Resource 1: The role of the Porter2018-03-13T10:35:31+00:00

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Resource 1: The role of the Porter

In the movie, the role of the Porter is significantly different to the character in Shakespeare’s play. In this resource, we consider the role of the Porter in Shakespeare’s time and how the Porter is used in the Macbeth movie.

In Shakespeare’s time, the Porter offered both some light relief and gallows humour. He appears just once, after Macbeth’s murder of Duncan, but before the discovery of the body. As well as injecting some gallows humour, the Porter also serves a practical purpose by allowing the actors playing Macbeth and Lady Macbeth some time to put on their nightgowns and to wash their blood-soaked hands!

Activity 1

  • Look at the Porter’s speech with your class.
  • The speech can be broken down into three sections.
    • The porter at Dunsinane (presumably drunk) imagines that he is the porter of Hell, which he thinks would explain all the knocking (as the porter at the gates of Hell would undoubtedly be kept very busy by all the people entering there).
    • He then imagines some of the people he might meet if he was the porter of Hell. First, he imagines a farmer who has killed himself due to poor crop sales. Next he imagines someone who has lied in court about his religion to avoid punishment, Finally, he imagines a dishonest tailor.
    • Finally, with a request that the audience ‘remember the porter’ he opens the door to Macduff and Lennox.
  • Ask your pupils whether satirical references to people lying about their religion, and about farmers and tailors is relevant to a 21st century audience? Have pupils any ideas about which current stereotypes, consigned to Hell, a modern porter might joke about?
  • Ask pupils to research modern productions and how the porter has been dealt with. They may find that he has been cut entirely, or that the role has been rewritten to include modern references.

The Porter in the Macbeth movie

Ask pupils to create their own table to collect information and ideas about the Porter in the movie, dividing up the information into facts that we know and questions we have. It might look like this (although any observations and questions are valid).

Facts that we know Questions we have
He watches old films. Why is he watching old films? How many of them has he watched?
He has sketches of books including books about Shakespeare. What are the old films he is watching?
Are they about Macbeth?
He has ‘modern’ accessories like film canisters, a heater etc. How does he know who Shakespeare is?
He doesn’t ever speak. Is he from another world or time? If so – do the other characters realise that he is from another world and time?
The other characters acknowledge his existence as the Porter. What is his job?
He wanders in and out of the action. Does he have an opinion on the characters in the story.
He has copies of the actors’ headshots and biographies for his production. Does he believe that Macbeth is a piece of fiction and that each actor is playing a part?
At the start of the film, the witches (or a child of one of the witches) delivers a film canister to the Porter. This is presumably the film we see him watch. Is he creating an archive of all past Macbeth performances? If so, will this film become part of his archive at some point?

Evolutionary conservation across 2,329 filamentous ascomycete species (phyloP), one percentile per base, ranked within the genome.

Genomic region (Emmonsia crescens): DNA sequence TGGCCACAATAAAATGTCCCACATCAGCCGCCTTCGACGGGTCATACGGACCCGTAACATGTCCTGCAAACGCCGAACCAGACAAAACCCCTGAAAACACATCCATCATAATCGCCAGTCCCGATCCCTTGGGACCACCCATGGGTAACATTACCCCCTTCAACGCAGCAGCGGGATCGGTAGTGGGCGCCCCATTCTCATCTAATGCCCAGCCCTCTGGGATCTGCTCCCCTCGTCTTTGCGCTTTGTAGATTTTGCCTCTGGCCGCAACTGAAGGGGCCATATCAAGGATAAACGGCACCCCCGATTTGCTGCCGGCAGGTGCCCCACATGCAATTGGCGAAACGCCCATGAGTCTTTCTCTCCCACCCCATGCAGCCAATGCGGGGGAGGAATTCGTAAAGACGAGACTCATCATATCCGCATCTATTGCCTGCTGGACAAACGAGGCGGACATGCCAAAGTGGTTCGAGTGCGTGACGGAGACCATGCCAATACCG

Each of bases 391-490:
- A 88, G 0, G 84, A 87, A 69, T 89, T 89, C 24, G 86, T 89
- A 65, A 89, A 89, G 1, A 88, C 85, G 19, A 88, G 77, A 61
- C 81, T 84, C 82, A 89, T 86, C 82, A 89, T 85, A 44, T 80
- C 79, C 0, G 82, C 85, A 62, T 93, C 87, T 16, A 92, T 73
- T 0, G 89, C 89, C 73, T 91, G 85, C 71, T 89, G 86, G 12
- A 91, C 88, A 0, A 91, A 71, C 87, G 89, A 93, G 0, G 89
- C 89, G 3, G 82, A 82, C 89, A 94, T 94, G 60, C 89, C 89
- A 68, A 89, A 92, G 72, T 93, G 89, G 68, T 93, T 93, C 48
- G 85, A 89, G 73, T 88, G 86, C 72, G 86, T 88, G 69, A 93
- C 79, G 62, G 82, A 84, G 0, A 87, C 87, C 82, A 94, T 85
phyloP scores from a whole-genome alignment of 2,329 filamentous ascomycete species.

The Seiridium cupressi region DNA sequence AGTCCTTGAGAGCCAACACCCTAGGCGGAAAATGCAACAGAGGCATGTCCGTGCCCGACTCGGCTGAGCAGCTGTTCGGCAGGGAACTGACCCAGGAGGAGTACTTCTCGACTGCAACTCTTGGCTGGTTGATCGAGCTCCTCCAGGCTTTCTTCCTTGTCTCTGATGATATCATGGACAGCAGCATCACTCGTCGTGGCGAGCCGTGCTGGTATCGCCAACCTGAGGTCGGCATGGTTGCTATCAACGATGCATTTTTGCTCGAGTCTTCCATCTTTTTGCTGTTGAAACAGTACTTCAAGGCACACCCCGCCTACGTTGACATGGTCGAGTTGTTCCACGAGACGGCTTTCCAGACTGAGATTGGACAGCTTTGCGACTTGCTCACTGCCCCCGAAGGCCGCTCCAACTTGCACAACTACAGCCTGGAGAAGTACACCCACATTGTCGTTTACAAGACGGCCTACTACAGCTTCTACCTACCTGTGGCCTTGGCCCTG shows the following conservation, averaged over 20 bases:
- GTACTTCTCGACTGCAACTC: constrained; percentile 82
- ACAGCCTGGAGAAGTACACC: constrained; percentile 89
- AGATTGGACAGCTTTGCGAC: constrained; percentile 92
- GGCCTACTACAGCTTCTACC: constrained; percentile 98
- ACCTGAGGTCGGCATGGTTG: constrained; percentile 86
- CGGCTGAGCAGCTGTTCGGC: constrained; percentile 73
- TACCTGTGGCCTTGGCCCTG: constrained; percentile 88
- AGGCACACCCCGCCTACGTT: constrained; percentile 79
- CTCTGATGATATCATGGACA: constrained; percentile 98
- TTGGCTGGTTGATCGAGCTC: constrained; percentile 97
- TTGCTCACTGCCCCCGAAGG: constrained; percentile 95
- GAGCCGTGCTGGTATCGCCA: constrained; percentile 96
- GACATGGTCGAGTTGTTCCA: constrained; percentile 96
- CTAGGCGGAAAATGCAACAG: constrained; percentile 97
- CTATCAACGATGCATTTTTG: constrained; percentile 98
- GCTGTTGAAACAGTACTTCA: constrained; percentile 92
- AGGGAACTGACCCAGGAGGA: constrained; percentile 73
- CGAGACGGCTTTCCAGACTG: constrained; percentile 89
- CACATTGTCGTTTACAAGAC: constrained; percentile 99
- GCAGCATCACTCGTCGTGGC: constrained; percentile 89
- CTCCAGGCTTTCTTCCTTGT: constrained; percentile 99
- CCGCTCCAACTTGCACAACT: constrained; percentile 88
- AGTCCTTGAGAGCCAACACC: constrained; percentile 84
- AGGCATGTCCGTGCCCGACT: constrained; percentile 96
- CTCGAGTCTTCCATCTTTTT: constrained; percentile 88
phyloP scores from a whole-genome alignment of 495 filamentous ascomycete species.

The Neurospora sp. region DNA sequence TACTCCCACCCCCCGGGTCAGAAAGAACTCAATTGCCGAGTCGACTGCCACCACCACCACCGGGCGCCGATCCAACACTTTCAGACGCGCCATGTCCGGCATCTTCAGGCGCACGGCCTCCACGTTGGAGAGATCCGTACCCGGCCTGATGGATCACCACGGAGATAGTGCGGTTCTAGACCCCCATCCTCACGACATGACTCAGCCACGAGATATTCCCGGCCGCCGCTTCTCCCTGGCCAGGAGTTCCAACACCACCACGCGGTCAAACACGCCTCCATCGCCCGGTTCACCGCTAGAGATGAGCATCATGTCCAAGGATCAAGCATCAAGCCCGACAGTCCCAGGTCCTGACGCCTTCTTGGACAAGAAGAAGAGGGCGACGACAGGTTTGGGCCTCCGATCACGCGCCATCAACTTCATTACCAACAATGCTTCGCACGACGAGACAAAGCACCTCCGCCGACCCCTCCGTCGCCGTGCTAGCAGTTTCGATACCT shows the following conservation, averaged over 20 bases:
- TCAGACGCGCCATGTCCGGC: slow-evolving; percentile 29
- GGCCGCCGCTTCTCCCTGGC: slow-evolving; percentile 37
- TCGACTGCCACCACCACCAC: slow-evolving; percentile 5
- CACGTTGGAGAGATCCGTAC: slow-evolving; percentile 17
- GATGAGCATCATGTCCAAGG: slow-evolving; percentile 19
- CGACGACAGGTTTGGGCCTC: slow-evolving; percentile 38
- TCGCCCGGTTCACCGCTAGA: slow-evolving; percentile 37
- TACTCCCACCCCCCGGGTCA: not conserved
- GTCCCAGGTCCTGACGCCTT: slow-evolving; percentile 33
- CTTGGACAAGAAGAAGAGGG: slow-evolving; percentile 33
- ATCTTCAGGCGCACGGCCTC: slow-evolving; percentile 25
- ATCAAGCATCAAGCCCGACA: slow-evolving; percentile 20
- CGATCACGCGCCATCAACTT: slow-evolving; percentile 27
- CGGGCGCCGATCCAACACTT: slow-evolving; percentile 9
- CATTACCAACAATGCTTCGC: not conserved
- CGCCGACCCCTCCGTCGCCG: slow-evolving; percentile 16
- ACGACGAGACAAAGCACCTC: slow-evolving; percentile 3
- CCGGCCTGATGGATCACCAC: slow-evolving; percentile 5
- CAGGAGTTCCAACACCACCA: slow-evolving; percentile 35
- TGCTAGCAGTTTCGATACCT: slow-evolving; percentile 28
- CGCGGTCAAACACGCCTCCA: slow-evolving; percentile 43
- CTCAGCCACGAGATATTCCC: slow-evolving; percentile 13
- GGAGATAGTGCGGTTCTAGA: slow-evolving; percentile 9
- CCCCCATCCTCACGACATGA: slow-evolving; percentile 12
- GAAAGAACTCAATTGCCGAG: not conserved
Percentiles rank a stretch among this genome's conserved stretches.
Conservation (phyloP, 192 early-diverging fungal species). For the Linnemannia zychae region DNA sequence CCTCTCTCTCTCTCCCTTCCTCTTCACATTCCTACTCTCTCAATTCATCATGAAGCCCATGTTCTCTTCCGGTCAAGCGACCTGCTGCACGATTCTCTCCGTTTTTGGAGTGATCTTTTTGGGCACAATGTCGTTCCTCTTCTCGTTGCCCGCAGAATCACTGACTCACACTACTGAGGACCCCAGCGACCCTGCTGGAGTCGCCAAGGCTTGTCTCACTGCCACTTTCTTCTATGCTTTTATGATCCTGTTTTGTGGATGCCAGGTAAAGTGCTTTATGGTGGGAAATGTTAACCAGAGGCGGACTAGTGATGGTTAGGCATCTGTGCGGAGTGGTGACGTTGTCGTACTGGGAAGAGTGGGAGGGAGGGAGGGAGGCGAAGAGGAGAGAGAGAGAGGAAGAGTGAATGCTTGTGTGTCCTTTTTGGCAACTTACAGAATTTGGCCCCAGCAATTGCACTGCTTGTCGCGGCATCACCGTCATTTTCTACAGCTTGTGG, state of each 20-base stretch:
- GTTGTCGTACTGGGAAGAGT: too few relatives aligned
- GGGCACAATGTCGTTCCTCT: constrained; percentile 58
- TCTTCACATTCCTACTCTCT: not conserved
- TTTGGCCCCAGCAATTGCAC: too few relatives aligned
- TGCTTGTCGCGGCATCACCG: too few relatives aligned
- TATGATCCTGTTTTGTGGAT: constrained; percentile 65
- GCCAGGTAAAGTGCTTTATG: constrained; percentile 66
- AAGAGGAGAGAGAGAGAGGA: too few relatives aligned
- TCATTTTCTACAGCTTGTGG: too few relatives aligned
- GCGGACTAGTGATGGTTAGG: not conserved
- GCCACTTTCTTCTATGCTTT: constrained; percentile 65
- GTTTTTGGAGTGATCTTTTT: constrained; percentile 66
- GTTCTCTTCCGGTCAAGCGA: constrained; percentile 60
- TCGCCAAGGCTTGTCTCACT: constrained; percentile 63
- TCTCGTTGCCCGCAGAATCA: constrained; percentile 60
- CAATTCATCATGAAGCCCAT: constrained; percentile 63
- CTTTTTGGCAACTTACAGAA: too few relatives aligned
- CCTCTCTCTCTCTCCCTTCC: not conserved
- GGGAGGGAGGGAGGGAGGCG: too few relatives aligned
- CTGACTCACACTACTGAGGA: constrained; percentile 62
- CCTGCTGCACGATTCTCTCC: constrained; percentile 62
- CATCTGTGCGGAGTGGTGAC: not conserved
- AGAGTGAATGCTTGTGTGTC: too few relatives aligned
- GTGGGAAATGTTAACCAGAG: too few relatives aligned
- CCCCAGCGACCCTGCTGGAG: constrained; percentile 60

He seems to be a serious character. Is the Porter confused by events or is he all-knowing? If he knows what happens in other productions of Macbeth, does he think that the fate of the Macbeths is inevitable here too?
Is the story of Macbeth doomed to happen over and over again, with each new production that he watches, or does he have the power to intervene in events?
Does the Porter think that the events of Macbeth somehow relate to or reflect the events of the ‘real’ world? Does he think that Shakespeare was a chronicler of the human condition?

Activity 2

The presence of the Porter and his Shakespearean archive might be argued to infuse the film with the weight of other filmed performances throughout history. In fact, we briefly glimpse that the Porter has a book on his shelf called Shakespeare in Ten Acts. This is a catalogue from a past exhibition at the British Library, celebrating the reinvention of Shakespeare across the centuries. Ask pupils to research other filmed performances of Macbeth, including:

  • Silent Shakespeare. The Porter is projecting a filmed Shakespeare production that has no sound whatsoever: a 1909 Italian adaptation, directed by Mario Caserini. Silent Shakespeare is a fascinating conceptual oxymoron. How can stories which are so dependent on language translate to the silent screen? And yet, many of the earliest silent movies took Shakespeare as their inspiration. The earliest filmed Macbeth was a 1908 production directed by James Stuart Blackton. After the porter’s Caserini version, a later silent production was directed by John Emerson (1916). Ask pupils to find out what they can about this and silent Shakespeare generally. Some silent Shakespeare productions are available to view for free on platforms such as Youtube or via websites like the BFI.
  • Iconic performances. What iconic Macbeth productions can students discover? Give them a list of actors who have played Macbeth in famous productions (e.g. Orson Welles, Ian McKellen, Michael Fassbender) and ask them to find out about the directorial and artistic vision of these film interpretations. How do they differ from the Macbeth movie?
  • Kurosawa’s Throne of Blood (1957) which relocates the story to the world of the Samurai and replaces Shakespeare’s language, whilst retaining the story almost wholesale.